In my last article how to control greed as a trader, I had written two plans to make sure any speculation you do in your trades is properly managed by a trading plan so that one big loss does not wipe your entire account.
For traders restricting losses is very important. Only those who expertise in managing losses end up making money.
See I am not giving emphasis on profits. What I am actually giving emphasis is on restricting losses through a proper risk management plan. Once that is in place the profits will come.
I think every trader knows that there are two ways to restrict losses – one is to take a stop loss (get out of the trade when a per-determined loss is reached) or hedge the trade with an exact opposite trade (so that if the original trade is losing money the hedge trade makes money).
Now the biggest issue with many traders is what risk management plan to chose – stop loss or hedging?
Frankly it mostly depends on your comfort level with the kind of trades you take. Most of the traders I have met or seen take the stop loss plan. Well I have my own apprehensions with the stop loss plan.
In my view and experience the hedge plan is better than a stop loss plan especially for the positional trades.
For Intraday Future or Option trades the stop loss plan is better because on the day the trade is making money – the trailing stop loss method will work much better than the hedge method because it will make amazing money in a single day. However had you done a hedge strategy it would severely restrict the profits. And in trades that makes the loss, the stop loss will ensure a small loss. Benefits of the stop loss method ends here.
For the positional trades the hedging method far surpasses the stop loss method. It saves you from overnight exposure of the open trades.
In the US there is something called the GTC order. Itâ€™s known as Good Till Canceled Order. A GTC order is valid until itâ€™s executed by the system, or is canceled by the trader. If kept open and not triggered, it gets canceled by the system on the expiry day. Which means it stays active overnight even during holidays when the markets are closed. So if next day the stock gaps against a Future or option when the markets open and if the GTC order is within the trigger range – it will get triggered by the system and stop your losses the next day or any day before the expiry as soon as the stock reaches the trigger level. It is another story that it has its own problems, but thatâ€™s beyond this subject.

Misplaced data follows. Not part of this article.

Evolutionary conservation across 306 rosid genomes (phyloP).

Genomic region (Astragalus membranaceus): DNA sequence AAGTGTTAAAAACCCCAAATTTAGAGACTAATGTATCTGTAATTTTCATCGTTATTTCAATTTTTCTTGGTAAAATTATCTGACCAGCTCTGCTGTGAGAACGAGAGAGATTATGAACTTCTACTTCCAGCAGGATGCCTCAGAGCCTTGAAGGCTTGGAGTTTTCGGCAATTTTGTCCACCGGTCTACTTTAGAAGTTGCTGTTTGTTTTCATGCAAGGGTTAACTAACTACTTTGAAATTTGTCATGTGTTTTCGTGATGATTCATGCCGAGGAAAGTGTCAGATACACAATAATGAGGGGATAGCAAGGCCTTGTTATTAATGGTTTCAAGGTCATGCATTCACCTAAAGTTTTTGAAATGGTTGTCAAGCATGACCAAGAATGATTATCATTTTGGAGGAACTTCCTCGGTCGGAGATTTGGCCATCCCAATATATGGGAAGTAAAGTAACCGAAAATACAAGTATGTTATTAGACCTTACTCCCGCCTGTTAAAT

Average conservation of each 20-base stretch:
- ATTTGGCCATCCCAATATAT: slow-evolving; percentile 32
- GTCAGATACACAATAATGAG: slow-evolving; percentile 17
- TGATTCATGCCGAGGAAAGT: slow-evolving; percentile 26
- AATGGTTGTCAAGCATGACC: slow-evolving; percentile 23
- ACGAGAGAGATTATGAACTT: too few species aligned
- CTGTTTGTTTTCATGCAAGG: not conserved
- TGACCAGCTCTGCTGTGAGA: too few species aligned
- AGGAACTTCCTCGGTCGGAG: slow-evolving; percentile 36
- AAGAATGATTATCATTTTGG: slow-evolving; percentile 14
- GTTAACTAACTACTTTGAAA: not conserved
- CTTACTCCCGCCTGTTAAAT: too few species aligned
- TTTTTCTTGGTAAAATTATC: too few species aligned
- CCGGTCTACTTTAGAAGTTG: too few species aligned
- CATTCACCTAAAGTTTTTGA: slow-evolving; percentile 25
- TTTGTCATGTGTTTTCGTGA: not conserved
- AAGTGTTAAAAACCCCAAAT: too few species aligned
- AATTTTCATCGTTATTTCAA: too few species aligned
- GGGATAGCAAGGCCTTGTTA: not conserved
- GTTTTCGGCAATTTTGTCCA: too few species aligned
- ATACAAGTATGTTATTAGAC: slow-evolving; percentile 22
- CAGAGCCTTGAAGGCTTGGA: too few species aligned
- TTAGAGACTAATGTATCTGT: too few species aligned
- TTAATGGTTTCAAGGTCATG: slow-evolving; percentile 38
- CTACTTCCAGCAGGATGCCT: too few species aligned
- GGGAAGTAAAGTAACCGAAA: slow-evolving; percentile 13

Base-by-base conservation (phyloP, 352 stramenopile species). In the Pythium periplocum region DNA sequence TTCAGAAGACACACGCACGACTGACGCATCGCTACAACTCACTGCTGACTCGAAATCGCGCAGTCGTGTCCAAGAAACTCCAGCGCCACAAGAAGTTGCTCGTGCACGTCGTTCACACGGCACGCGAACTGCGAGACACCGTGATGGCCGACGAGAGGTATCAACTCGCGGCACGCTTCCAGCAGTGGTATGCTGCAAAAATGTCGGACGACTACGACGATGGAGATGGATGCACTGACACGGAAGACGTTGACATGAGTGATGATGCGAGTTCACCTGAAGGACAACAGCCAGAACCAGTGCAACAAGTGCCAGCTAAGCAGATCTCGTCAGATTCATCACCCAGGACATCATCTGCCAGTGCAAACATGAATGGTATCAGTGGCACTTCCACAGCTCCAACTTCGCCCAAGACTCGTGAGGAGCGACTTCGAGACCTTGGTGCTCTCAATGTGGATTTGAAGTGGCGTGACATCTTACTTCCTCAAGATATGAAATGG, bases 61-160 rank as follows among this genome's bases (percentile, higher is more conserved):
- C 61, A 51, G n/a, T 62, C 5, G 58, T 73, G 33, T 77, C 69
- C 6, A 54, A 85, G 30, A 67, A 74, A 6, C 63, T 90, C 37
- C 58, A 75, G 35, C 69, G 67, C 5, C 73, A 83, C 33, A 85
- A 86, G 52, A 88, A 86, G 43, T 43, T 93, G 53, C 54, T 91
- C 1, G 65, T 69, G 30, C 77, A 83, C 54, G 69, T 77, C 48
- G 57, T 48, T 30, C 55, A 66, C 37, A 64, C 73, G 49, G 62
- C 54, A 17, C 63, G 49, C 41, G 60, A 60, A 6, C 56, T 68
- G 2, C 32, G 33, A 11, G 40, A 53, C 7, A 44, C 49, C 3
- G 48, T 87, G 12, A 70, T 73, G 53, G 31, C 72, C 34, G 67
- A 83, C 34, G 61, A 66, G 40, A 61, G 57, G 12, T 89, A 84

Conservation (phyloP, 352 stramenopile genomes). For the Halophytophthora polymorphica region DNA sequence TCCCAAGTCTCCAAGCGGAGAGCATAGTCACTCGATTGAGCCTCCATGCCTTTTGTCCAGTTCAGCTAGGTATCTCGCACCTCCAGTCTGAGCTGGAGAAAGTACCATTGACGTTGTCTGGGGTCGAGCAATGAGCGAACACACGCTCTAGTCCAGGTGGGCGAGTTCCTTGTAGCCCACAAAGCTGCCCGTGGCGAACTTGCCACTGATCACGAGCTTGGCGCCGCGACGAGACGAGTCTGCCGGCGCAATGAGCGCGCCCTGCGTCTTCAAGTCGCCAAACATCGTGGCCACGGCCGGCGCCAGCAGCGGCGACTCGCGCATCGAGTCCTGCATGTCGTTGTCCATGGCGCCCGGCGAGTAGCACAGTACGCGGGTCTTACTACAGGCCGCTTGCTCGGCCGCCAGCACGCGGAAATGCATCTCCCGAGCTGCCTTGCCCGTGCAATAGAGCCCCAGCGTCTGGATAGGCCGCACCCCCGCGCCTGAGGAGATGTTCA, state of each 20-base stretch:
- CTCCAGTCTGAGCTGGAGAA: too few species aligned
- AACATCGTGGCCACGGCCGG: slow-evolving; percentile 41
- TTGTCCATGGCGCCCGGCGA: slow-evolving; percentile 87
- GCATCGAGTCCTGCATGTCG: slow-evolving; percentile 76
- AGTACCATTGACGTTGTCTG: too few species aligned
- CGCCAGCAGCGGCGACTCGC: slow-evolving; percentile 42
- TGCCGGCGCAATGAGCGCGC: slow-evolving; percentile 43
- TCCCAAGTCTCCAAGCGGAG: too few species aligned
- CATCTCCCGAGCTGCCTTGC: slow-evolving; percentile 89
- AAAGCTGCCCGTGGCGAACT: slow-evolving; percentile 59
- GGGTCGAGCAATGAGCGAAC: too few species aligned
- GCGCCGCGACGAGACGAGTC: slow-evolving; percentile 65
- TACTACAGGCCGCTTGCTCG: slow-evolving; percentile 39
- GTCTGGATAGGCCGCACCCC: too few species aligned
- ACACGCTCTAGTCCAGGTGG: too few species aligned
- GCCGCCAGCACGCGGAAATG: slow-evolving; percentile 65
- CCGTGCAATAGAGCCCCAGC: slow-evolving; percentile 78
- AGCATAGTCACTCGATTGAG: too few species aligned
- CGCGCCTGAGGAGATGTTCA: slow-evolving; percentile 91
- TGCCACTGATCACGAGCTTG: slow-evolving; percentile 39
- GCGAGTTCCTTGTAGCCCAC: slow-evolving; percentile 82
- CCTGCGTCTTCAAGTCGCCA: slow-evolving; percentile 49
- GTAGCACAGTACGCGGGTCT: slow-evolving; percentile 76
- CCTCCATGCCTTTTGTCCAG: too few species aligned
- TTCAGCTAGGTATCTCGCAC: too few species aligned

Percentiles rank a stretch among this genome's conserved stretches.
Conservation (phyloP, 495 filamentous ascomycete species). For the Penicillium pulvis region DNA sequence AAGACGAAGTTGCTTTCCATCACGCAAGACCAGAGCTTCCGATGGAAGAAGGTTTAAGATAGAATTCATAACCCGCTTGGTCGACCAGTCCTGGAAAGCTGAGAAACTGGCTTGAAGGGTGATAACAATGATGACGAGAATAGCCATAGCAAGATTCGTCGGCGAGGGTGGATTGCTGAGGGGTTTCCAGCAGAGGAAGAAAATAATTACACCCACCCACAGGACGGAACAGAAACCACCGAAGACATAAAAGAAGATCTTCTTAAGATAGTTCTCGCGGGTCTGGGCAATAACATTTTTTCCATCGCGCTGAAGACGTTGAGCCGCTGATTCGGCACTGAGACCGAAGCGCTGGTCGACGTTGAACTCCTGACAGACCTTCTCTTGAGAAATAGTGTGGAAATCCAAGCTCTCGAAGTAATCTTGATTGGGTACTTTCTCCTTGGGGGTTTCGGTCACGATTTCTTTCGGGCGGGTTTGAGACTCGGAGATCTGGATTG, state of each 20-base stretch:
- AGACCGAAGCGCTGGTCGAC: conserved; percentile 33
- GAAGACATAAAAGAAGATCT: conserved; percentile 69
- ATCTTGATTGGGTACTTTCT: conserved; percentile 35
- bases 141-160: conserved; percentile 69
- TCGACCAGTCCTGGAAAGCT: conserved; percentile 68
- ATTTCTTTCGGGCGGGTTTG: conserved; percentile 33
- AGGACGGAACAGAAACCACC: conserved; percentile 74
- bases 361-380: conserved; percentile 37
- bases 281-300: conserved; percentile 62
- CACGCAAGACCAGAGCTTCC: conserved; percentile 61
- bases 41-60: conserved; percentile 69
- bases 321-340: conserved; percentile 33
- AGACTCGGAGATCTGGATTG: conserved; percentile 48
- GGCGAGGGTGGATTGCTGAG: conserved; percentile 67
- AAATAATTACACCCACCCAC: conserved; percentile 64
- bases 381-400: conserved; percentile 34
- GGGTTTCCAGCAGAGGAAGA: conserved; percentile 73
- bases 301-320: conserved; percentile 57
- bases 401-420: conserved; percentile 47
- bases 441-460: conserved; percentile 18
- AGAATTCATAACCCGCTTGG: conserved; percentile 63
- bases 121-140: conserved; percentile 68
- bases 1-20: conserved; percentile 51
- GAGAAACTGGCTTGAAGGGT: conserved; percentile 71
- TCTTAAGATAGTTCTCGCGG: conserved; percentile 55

Unfortunately in India we donâ€™t have the GTC order. I sincerely hope they introduce it as soon as possible. This will tremendously benefit traders. Since there is no GTC, the only option to stop a huge loss is to hedge a position. You may have a stop loss in mind – but what if the stock gaps 20% below your last closing and you had a Future buy? Gone – months of profits gone!
Hey by the way, a GTC is also helpless here as the range will get triggered and the stop loss will hit with the stock being down 20% against the trade. Thatâ€™s the reason why many traders even in the US do not usually put the GTC. They do it every day when the markets open and close it when it closes.
In India the only option to stop yourself from unlimited loss overnight is to take the hedging position. Not only can you sleep better at night thinking an insurance is there to save you from unlimited losses but also you have enough time to think to take the next action.
Consider this scenario – two traders take Future buy positional trade in the same stock and leave it overnight. One will take a stop loss if the stock goes down 5%, the other has hedged it by buying a ATM Put. There is a very bad news on the company after market closes and next morning the stock crashes and opens gap down 10%. The trader with the naked position was not only able to sleep well in night but had already decided to take the stop loss as soon as markets open at 9.15 am in the morning.
The trader with the hedge position will sleep well in night because he knows the protection is there to save him from huge loss and the max loss he will face will be a few points he paid to buy the protection. Within an hour or two the stock may reverse decreasing his losses by a huge margin or may get back into profits, who knows?
This the hedge trader clearly knows that the stock may reverse and he is in his liberty to take the stop loss any day before expiry. In fact, if comfortable with max loss, he can leave the trade till the expiry day. Well let me tell out of experience that a lot of times the stock actually reverses and takes the loss trade into a profitable one by the time the expiry arrives – sometimes much before that. 🙂
For the stop loss trader the game was over long back.
Can you now see the beauty of hedging vs stop loss? Hedging also does the same thing i.e stop your losses but it does it in a much better way. I am still confused why Indian traders DO NOT hedge their positions especially if they leave it open overnight.
I agree that the upfront cost to hedge your trades seems a bit too much, but whats wrong in paying a small price now than paying a much bigger price when the accident actually happens?
If you are a trader who falls into the taking the stop loss when time comes, please think of hedging your positions. Practice with half of your trades and after three months compare the profit and loss of both the risk management methods. I bet you will switch over to the hedging risk management method once you see the benefits.
Before I finish let me tell you options were invented as a hedging tool and not as a trading tool. Its a different thing that today traders all over the world use it as a trading tool. Well nothing wrong with that. But even if trading options why not hedge them with options?
To conclude my experience says the hedge plan is better than the stop loss plan. Please let me know your views.
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